In the first session, when I heard something inappropriate coming out of my mouth, it hit me:  It doesn’t matter how much anti-racism work I do, I’m always going to be caught by the racist structures in our society.  All of us are caught–people who are Black, people who are white, all people.  All of us are caught in the web of racist societal structures.

So, as the person who sent the email asked, What do we do?  How do we create the world of which God dreams when injustice in our world is so insidious?

I’m glad I made my stumble in the first session of the retreat.  Getting past it freed me up really to listen to what was being said by our four Black women presenters.  

The main presenter was Rev. Dr. Alika Galloway, a Presbyterian pastor in Minneapolis.  When she started her ministry, which was in a rough part of town, each morning she’d sit on the church’s steps and wait with her daughter for the school bus.  As Alika sat, she observed.  Sometimes, she’d invite the people she saw to come sit a spell on the church steps.

Many of the people who came and sat were engaged in survival sex…people whose rent was coming due and who were desperate for money to pay it.  When the people came– early in the morning after their work was over–Alika asked them what they needed.  Almost always, they asked for water.  None of the restaurants in the area allowed the people to get a drink.  After the water, what they most needed was a safe space to rest.

And so, Alika, her congregation, and the Presbytery created a space within the church for these survival sex workers to rest.  The red brick church building was old, including its exquisite stained glass windows.  The limits of the space became clear when a trans woman walked in one morning, looked at the stained glass windows and said, “How the bleep can I rest with that white Jesus looking at me?”  

A recurrent theme at our retreat was the power of symbols, especially symbols in white churches…like that blond-haired blue-eyed Jesus.  The woman who came to the church that morning, needed–she needed–to see another image, an image that looked more like her.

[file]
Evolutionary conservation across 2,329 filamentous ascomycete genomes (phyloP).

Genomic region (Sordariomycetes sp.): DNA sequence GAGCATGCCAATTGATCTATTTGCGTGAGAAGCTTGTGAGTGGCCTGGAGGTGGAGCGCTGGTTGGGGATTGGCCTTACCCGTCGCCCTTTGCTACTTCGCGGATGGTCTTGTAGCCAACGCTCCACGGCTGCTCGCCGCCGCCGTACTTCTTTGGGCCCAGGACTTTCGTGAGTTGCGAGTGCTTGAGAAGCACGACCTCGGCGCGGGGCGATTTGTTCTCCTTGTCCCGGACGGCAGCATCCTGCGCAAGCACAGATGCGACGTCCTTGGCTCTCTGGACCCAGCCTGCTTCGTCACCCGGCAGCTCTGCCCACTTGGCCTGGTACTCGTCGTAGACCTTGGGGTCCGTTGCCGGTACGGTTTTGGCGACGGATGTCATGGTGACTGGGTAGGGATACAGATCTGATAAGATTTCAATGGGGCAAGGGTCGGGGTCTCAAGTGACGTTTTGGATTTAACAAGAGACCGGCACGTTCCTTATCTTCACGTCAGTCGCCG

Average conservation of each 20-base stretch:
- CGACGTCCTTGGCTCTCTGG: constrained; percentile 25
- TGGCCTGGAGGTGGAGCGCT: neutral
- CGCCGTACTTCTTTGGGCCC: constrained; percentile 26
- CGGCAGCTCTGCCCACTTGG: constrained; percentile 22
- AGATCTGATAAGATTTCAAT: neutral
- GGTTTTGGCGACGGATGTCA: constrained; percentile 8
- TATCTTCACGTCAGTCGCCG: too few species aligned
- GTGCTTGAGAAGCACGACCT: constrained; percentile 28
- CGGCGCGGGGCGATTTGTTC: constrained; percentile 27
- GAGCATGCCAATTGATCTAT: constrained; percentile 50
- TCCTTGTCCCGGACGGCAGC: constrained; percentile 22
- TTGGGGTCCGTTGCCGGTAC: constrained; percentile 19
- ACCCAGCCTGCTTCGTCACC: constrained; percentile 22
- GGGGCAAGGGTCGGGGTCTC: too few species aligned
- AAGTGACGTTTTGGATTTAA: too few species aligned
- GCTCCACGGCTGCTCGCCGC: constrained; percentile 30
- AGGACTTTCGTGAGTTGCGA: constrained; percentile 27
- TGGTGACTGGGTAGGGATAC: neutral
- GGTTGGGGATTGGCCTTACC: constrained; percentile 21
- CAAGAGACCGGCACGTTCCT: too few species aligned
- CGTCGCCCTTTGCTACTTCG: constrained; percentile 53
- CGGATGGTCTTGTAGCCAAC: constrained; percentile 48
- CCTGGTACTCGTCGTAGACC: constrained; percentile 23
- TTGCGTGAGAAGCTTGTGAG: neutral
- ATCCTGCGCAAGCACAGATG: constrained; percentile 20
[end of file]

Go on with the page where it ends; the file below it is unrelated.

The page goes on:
Alika made an appointment to meet with the Presbytery…a Presbytery known for not approving much of anything.  She asked them to remove the windows.  She said, “I’m not here to shame you about your windows, I’m asking you to save some lives.”  Then she told them girls as young as 11 were practicing survival sex in her neighborhood.  She asked if there were any 11 year old girls in their lives, to think about them as they made their decision.  The Presbyters asked Alika to leave the room while they voted.  When she came back in, they told her they would remove the windows.  The church now has clear glass windows.

I wonder if Jesus spends so much time reminding people of their human worth because creating the world of which God dreams requires all of who we are for the work.  If there are people walking around–which there are–who think they aren’t worth anything because they aren’t white, we haven’t achieved the world of which God dreams.  If people who are white aren’t thinking about, learning from people who don’t look or live like them, we haven’t achieved the world of which God dreams.  We’re all caught in webs of injustice.  Until we dismantle them, the injustices will continue.

Goodness, Pastor!  Can’t you get us to some hope, like now?   Why, yes!  Yes, I can!  Listen to the last few verses of today’s Scripture story.  ‘Do not be afraid, little flock, for it is God’s good pleasure to give you the kindom.  Sell your possessions and give alms. Make purses for yourselves that do not wear out, an unfailing treasure in heaven, where no thief comes near and no moth destroys.  For where your treasure is, there your heart will be also.